Colon went on to assign no fewer than sixty-two other names on the geography of the islands — capes, points, mountains, ports — with a blithe assurance suggesting that in his (and Europe's) perception the act of name-giving was in some sense a talisman of conquest, a rite that changed raw neutral stretches of far-off earth into extensions of Europe. The process began slowly, even haltingly — he forgot to record, for example, until four days afterward that he named the landfall island San Salvador — but by the time he came to Espanola at the end he went on a naming spree, using more than two-thirds of all the titles he concocted on that one coastline. On certain days it became almost a frenzy: on December 6 he named six places, on the nineteenth six more, and on January 11 no fewer than ten — eight capes, a point, and a mountain. It is almost as if, as he sailed along the last of the islands, he was determined to leave his mark on it the only way he knew how, and thus to establish his authority — and by extension Spain's — even, as with baptism, to make it thus sanctified, and real, and official. . . .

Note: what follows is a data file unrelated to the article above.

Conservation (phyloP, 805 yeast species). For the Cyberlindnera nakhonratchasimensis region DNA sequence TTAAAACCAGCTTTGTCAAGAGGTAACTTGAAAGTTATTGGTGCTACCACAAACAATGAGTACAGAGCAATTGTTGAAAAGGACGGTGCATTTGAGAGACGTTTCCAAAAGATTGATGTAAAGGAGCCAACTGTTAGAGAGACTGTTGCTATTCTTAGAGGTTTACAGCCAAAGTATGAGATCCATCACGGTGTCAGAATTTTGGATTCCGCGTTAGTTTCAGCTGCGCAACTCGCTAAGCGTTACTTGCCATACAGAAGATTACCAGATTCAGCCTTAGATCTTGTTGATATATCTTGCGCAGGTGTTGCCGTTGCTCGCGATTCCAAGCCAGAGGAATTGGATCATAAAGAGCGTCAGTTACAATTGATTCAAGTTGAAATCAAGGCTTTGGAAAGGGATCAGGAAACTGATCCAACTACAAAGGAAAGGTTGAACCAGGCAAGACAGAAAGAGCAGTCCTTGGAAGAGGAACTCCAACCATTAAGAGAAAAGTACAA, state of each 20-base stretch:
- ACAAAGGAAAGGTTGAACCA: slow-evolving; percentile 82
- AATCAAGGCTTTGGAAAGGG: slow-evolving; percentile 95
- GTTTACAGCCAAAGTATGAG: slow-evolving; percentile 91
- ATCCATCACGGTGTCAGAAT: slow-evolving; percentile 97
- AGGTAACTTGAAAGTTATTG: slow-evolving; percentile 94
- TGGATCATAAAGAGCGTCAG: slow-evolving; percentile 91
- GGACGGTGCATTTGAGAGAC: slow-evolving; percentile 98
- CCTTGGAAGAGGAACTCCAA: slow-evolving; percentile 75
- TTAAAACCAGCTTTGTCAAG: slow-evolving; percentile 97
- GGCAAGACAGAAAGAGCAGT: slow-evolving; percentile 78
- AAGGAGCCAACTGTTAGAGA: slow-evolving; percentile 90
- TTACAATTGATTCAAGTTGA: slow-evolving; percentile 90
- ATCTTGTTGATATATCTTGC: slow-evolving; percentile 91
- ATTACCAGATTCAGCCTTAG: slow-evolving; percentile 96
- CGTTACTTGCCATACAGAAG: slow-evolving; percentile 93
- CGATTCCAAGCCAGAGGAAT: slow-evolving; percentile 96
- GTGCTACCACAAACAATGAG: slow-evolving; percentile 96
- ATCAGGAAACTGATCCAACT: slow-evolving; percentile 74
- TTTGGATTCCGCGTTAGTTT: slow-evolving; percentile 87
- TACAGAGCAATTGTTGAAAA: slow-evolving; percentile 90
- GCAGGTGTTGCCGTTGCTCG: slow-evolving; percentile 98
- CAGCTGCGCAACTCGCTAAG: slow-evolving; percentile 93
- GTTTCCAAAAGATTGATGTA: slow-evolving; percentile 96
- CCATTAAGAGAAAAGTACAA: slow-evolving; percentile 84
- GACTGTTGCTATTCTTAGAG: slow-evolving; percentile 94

This business of naming and "possessing" foreign islands was by no means casual. The Admiral took it very seriously, pointing out that "it was my wish to bypass no island without taking possession" (October 15) and that "in all regions [I] always left a cross standing" (November 16) as a mark of Christian dominance. There even seem to have been certain prescriptions for it (the instructions from the Sovereigns speak of "the administering of the oath and the performing of the rites prescribed in such cases"), and Rodrigo de Escobedo was sent along as secretary of the fleet explicitly to witness and record these events in detail.